Moral of the story: let nature do its own thing. That mama duck figured out how to get into our front yard all on her own, and she was going to have to figure out how to get back out. All we did was walk toward her and we unwittingly made the situation much worse.
Billions of Teeny, Metallic Spiders
Just now, I walked out the front door to survey the landscape and what needs to be done this afternoon now that I’m back from being gone for several days, and I noticed a cobwed had been built on some of my garden tools that I store by the front door. At first it looked like some old, brown plant matter had been caught in it, and I thought nothing of it.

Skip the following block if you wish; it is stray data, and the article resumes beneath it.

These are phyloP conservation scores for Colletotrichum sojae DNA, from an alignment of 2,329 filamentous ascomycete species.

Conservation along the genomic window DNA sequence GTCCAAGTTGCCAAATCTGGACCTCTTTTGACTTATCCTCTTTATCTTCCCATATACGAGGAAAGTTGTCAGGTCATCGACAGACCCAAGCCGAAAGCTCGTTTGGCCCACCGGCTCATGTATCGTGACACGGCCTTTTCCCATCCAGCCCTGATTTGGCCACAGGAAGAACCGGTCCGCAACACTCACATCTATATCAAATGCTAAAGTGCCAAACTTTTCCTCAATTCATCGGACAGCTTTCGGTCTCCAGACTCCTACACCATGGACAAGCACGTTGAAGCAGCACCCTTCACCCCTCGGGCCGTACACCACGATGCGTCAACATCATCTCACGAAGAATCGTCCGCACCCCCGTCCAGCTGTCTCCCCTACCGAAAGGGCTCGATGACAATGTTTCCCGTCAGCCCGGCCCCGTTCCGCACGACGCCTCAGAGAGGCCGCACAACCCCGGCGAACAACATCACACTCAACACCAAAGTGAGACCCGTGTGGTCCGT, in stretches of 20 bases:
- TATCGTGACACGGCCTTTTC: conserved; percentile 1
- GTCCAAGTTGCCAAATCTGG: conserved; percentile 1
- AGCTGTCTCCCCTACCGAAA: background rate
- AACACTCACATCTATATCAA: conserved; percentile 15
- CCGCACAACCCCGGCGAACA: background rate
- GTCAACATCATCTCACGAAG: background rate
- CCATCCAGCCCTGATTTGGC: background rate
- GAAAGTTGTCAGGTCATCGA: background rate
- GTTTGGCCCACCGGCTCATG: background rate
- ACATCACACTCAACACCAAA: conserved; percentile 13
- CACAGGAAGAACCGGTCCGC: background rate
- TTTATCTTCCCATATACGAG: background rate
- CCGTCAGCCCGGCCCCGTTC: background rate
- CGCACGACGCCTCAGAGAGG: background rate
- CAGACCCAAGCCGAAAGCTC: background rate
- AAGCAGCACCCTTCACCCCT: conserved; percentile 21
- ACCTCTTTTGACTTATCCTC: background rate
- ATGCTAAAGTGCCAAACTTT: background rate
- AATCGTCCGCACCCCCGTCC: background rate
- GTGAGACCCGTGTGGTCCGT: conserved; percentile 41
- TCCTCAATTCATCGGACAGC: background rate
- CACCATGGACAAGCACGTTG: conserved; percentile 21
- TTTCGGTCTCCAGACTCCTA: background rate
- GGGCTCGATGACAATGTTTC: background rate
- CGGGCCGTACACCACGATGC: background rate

But then it glinted, and so I squatted down for a closer look and found that it was actually a mass of zillions of teeny, tiny metallic gold spiders. I know in my pictures they look yellow, but I promise you they are very metallic in the sunlight. I tried my darndest to get decent pics of them, but my camera refused to believe that I actually wanted to focus on something that small. I can barely make out a spider shape on each one with my bare eyes.
I don’t know what they are, but they are very cool. Springtime is filled with all kinds of babies!
I am about to go out and try to get some good chicken pics and do some garden work, so hopefully I’ll have more to report soon. As I said, I’ve been away… so I need time to build up some good info for you :)
Until then, enjoy one of my Memorial Day roses (how apropos!) that I planted at my family’s ranch in California while I was living there. I picked this one one my trip this past weekend.